This 11-kilometre long corridor would link Union Station and Exhibition Place with Parkdale, High Park, and southern Etobicoke. The new light rail line would start from the existing Exhibition streetcar loop, and run west along the Gardiner Expressway/Lakeshore GO Train corridor to the existing Queensway and Lake Shore streetcar tracks, which would be upgraded where necessary to a dedicated surface right-of-way. The light rail service would provide fast and frequent east-west service from southern Etobicoke to Union Station along the waterfront. Eventual extensions could be made west into Mississauga and east from Union Station into the eastern waterfront.

Light rail service would operate entirely in a dedicated surface right-of-way. Estimated annual ridership in 2021 would be 21 million customer-trips. Order-of-magnitude cost of the corridor would be approximately $540 million.




Some rudimentary calculations by a guy who dropped out of math in the 11th grade show that the cost of these 7 projects would run somewhere in the neighbourhood of $6.065 billion... By no means chump change, but in my estimation, a small price to pay to bring this great city up to the standards of other world class cities (have you seen Moscow's Metro map? Wasn't that supposed to be a communist city until 1991? How the hell do they have a transportation systme like that?).

So how do you raise $6 and a half billion dollars? Push that GST back up a point and earmark that money for infrastructure renewal. Charge tolls to people who drive in the downtown core the way they do in London. Take the absurd $1.50 "service fee" that I'm charged when paying my parking tickets online (isn't the whole point of an internet-based payment option to eliminate the need for "service"?), and use that money to invest in an adequate transportation system so I won't have to drive, park, and subsequently receive the three parking tickets a month that I currently do...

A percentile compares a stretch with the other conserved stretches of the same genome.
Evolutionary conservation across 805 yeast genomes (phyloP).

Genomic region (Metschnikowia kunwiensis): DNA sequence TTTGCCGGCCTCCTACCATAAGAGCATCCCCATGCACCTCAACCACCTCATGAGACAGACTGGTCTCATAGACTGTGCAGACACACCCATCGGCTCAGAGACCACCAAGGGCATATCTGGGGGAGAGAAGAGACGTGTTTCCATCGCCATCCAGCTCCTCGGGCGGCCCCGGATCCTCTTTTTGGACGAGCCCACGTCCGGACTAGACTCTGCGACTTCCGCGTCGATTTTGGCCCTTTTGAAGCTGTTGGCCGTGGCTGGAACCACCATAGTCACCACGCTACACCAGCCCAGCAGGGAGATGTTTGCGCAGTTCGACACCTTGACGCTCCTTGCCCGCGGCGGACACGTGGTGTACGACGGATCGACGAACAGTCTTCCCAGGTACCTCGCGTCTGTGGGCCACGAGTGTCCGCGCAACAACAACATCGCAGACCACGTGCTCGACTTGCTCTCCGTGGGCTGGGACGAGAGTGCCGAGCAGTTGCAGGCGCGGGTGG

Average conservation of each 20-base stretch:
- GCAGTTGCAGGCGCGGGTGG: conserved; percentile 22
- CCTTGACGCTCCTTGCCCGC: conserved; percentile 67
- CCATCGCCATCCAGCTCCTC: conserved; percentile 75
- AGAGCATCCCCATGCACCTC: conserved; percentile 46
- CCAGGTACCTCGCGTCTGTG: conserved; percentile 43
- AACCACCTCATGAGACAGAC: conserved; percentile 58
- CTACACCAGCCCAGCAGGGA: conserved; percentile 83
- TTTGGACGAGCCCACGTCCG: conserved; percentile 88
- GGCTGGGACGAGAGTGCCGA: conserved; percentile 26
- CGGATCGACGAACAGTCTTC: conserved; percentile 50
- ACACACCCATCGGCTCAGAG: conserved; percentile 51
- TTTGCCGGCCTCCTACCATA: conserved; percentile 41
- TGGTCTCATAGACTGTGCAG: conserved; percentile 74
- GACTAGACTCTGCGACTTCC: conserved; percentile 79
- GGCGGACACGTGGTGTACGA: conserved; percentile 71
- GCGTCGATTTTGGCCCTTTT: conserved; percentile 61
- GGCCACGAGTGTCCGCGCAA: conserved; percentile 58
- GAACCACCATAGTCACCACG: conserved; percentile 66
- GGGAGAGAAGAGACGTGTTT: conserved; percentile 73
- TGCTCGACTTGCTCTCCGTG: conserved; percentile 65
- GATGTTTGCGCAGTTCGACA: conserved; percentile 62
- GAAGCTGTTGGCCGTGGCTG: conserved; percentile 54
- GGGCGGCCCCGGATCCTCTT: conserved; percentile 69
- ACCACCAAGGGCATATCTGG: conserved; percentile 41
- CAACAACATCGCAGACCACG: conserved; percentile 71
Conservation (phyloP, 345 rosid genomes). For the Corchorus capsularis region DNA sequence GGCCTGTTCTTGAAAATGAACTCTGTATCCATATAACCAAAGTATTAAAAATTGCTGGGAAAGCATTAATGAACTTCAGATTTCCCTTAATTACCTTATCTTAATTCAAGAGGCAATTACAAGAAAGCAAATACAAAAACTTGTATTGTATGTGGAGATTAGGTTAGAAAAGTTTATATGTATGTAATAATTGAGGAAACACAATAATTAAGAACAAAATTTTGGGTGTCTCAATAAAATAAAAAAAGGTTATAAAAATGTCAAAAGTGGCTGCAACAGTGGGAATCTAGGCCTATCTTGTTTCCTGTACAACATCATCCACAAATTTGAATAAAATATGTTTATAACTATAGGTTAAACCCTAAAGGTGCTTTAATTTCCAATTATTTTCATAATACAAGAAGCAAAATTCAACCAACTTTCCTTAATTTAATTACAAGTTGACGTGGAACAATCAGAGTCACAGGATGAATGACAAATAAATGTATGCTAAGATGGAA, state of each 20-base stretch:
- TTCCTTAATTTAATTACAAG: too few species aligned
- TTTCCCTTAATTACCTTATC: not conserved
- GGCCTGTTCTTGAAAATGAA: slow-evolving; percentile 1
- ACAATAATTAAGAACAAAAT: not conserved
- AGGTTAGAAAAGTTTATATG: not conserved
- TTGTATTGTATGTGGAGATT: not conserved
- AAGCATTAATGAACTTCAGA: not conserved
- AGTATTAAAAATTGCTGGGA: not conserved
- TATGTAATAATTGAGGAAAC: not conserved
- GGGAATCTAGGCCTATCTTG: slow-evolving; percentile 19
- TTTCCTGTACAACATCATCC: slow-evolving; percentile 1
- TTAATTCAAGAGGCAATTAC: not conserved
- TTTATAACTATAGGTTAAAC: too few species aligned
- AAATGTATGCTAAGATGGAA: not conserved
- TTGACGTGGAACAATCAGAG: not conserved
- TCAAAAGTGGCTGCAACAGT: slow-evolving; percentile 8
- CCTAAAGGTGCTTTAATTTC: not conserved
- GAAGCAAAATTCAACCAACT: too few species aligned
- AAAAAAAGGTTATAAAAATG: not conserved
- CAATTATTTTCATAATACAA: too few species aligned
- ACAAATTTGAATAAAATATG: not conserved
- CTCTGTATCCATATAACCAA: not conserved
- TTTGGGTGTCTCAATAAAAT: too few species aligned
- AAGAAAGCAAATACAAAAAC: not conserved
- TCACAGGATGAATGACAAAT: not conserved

Finding the money... to me, that's the easy part. It's spending it the right way that's the challenge. Let's hope that somebody out there can manage to get it done. Because I don't know about you, but I'm looking forward to the day, in the not-too-distant future, where I'll be able to return home from abroad, grab my gear from the baggage claim at Pearson International, and ride the subway back to my home in the greatest city in the world.

5 comments:

Sean McCallum said...

Oh yeah. And I guess another way they could collect money for infrastructure renewel would be by taking a portion of The City's new $60 Personal Vehicle Tax (PVT); for which I received my official notice in the mail today; and earmarking that money for the Toronto Transit City project.

Does this make this new tax easier to swallow? Only if they use it properly.

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sunway lagoon said...

LRT is good. When can we have those buses running on all the routes suggested here? Waiting..